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Volunteers at the Las Vegas Wash Green-Up

Get Involved

Public involvement is a huge part of the success of the Las Vegas Wash Coordination Committee's efforts. Over the years, thousands of volunteers have attended our events, removing 500,000 pounds of trash and planting more than 100,000 trees, shrubs and grasses. These efforts improve habitat, enhance the attractiveness of the area and help stabilize the Wash's banks.

Learn how you can help the Las Vegas Wash by preventing pollution, volunteering for a planting event, or using water-efficient landscaping.

Sign up for volunteer opportunities

With just four inches of rainfall in the Las Vegas Valley each year, water is a limited and precious resource. Because of this, Southern Nevada has adopted a responsible water conservation/efficiency strategy to ensure the region has enough water to meet its needs. Our community’s success depends largely on the efforts of homeowners and business owners to reduce water waste.

The Las Vegas Wash Coordination Committee supports these conservation efforts. Responsible water use in the valley assists in meeting the long-term goals of managing the Wash. Reducing outdoor water use reduces runoff. Since urban runoff enters the channel untreated, this decreases contaminants entering the Wash and Lake Mead.

For more information, visit the Southern Nevada Water Authority or contact the Conservation Helpline at 702-258-SAVE to see what you can do to conserve.

Since April 2001, the Las Vegas Wash Coordination Committee has organized the Wash Green-Up volunteer planting events each spring and fall. Thanks to funding from the Nevada Division of Environmental Protection, Wash Green-Ups are part of an ongoing effort to protect and enhance ecosystems along the Las Vegas Wash and increase community awareness and stewardship.

Thousands of participants have volunteered at Wash Green-Ups, revegetating hundreds of acres with more than 100,000 native plants. These events have brought together local citizens, Boy Scouts, Girl Scouts, high schools, fraternities, sororities, church groups, casino groups and other civic-minded entities and individuals.

The efforts of these volunteers have created much-needed habitat for wildlife and have helped stabilize the Wash’s banks, reducing erosion and improving water quality. Some of the plants used in Wash Green-Ups are grown in a greenhouse located at the Warm Springs Natural Area, owned and operated by the Southern Nevada Water Authority. Not only does this provide cost savings, using local seeds combined with a more sporadic water schedule than a typical nursery enables project managers to increase the plant quality as well as customize them for life at the Las Vegas Wash.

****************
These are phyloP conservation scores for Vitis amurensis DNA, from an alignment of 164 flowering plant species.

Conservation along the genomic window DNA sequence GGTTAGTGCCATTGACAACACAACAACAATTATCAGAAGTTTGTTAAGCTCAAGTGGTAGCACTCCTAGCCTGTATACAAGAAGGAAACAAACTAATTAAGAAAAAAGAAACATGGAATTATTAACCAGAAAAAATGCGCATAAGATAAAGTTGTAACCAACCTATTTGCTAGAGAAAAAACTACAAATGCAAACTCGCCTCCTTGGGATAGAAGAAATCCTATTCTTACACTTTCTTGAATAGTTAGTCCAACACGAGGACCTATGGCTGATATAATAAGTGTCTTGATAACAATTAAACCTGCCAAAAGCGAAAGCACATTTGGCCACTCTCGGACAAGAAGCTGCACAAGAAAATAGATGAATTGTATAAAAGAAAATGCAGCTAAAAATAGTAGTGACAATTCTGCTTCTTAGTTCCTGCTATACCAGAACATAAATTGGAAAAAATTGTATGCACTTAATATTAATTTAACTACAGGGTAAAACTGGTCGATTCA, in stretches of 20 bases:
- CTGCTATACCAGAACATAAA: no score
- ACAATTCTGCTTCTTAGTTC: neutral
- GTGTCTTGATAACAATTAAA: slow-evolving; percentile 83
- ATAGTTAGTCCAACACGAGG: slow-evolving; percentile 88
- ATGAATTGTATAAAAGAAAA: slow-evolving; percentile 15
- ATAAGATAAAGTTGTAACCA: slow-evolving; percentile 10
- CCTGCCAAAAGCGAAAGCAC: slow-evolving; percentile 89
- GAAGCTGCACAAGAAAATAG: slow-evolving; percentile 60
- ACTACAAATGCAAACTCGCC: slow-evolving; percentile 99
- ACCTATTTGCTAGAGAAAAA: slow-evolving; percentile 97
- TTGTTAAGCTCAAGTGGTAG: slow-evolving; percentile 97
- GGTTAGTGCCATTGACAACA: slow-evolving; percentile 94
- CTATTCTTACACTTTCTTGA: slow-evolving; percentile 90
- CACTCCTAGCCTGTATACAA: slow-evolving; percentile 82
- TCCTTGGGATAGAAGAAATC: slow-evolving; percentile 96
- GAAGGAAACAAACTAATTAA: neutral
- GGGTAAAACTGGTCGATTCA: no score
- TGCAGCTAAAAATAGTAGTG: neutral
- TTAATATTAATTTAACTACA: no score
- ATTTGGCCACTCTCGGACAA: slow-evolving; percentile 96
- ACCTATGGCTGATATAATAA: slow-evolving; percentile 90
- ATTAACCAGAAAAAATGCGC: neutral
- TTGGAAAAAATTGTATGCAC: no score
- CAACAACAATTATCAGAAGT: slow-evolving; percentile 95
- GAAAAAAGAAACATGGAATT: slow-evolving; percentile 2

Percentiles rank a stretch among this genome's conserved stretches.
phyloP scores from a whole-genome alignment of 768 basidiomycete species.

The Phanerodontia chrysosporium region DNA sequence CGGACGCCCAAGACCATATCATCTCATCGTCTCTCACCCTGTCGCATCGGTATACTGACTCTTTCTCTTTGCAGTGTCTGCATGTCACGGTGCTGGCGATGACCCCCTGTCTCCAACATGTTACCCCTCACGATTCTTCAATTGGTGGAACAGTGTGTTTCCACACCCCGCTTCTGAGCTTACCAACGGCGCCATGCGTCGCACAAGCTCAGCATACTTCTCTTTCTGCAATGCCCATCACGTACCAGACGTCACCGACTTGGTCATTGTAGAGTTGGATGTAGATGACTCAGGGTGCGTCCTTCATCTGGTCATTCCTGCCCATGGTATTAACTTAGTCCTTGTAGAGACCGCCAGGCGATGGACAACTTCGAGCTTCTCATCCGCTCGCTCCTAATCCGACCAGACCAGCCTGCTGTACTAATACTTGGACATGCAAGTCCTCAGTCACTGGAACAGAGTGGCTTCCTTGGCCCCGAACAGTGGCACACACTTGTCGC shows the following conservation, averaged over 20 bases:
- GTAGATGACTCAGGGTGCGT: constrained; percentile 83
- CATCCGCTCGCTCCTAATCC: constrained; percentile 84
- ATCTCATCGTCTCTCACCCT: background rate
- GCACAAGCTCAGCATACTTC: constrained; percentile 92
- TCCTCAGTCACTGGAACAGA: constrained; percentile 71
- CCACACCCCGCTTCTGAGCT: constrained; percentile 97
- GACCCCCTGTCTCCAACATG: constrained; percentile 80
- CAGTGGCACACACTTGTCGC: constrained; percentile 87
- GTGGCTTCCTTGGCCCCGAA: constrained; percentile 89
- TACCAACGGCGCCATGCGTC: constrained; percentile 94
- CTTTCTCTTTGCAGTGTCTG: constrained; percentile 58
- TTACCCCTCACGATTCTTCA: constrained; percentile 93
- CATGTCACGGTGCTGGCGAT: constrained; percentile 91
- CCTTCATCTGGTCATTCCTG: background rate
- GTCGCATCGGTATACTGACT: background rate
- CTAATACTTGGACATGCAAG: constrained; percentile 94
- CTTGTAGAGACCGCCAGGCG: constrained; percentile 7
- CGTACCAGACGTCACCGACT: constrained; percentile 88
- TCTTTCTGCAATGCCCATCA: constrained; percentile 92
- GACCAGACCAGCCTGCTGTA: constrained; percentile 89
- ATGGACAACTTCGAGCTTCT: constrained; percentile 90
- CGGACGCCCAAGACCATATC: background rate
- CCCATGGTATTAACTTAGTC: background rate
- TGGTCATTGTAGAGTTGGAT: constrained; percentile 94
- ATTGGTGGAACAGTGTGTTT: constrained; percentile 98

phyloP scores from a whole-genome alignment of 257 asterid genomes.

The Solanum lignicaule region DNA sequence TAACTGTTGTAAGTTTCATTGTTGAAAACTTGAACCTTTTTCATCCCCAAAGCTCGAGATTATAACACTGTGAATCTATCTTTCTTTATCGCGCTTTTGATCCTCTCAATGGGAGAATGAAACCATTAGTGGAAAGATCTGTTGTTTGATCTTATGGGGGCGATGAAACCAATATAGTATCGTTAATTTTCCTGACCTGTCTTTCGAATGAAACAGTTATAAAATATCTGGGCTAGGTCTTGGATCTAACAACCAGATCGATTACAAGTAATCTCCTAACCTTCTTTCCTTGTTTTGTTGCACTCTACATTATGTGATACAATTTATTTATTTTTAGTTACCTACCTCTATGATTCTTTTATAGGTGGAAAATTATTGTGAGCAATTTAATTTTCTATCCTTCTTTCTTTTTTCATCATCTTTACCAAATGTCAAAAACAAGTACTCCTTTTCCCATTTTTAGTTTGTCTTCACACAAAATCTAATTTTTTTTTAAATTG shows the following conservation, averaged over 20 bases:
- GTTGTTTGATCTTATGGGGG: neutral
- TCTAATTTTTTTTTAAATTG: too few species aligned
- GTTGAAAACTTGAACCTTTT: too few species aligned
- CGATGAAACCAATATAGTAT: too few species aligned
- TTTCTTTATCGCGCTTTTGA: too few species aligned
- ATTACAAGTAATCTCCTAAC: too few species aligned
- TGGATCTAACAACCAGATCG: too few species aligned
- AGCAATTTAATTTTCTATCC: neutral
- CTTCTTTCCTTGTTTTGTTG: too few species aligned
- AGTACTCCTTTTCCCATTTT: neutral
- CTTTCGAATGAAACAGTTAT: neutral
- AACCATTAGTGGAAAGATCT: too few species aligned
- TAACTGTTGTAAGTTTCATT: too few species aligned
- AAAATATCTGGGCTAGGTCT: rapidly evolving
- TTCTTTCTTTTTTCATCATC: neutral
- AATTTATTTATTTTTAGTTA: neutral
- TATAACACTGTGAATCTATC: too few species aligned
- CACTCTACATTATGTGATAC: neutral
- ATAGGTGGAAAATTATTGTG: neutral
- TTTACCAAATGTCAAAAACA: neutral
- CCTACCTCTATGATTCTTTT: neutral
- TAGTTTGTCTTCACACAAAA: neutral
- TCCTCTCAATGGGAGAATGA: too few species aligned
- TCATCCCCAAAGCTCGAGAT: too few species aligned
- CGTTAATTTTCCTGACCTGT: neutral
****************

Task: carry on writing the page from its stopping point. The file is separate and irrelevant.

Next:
Register for the next Wash Green-Up event.

You also may consider participating in the Wetlands: Hands On! program at the Clark County Wetlands Park.

Other public events

Each year, World Wetlands Day is celebrated on or around Feb. 2, marking the date of the adoption of the Convention on Wetlands in 1971 in Ramsar, Iran, on the shores of the Caspian Sea.

In 1997, government agencies, non-governmental organizations, and groups of citizens at all levels of the community around the world took advantage of the opportunity to undertake actions aimed at raising public awareness of wetland values and benefits. Approximately 100 countries participate each year.

Whether or not you live near them, the wetlands along the Las Vegas Wash provide many benefits to our community. The wetlands allow sediment to settle out as water moves through the system, providing habitat for a diverse community of microorganisms that break down organic and inorganic pollutants. Wetland vegetation works as a filter, taking up nutrients and other potential contaminants from the water as it flows to Lake Mead.

Given these benefits, the Las Vegas Wash Coordination Committee (LVWCC) has invested substantial time and effort in the enhancement of wetlands along the Wash. To bring more attention to the importance of wetlands to our community, the LVWCC has been working with area schools under a variety of formats over the last 10 years. The current format includes a two-day symposium, targeting high school science students hosted at the Clark County Wetlands Park where they spend the morning in presentations by research professionals that work closely with wetlands, and their afternoon conducting nature walks and participating in a revegetation project.

World Migratory Bird Day has been celebrated across the Americas for more than two decades, bringing awareness to the impressive event that is bird migration. Migration takes many shapes and sizes, with some species simply migrating upslope from valley bottoms to mountain tops to nest and others migrating thousands of miles between their overwintering and breeding grounds.

In becoming more aware of bird migration, people also learn the importance of habitat conservation, of making sure birds have high-quality habitat at stopover sites to rest and refuel and at their final destinations.

World Migratory Bird Day is celebrated in the spring in North America, as birds make their way to nesting grounds, and in the fall in Central and South America, as they journey to overwintering locations.

Learn more about International Migratory Bird Day.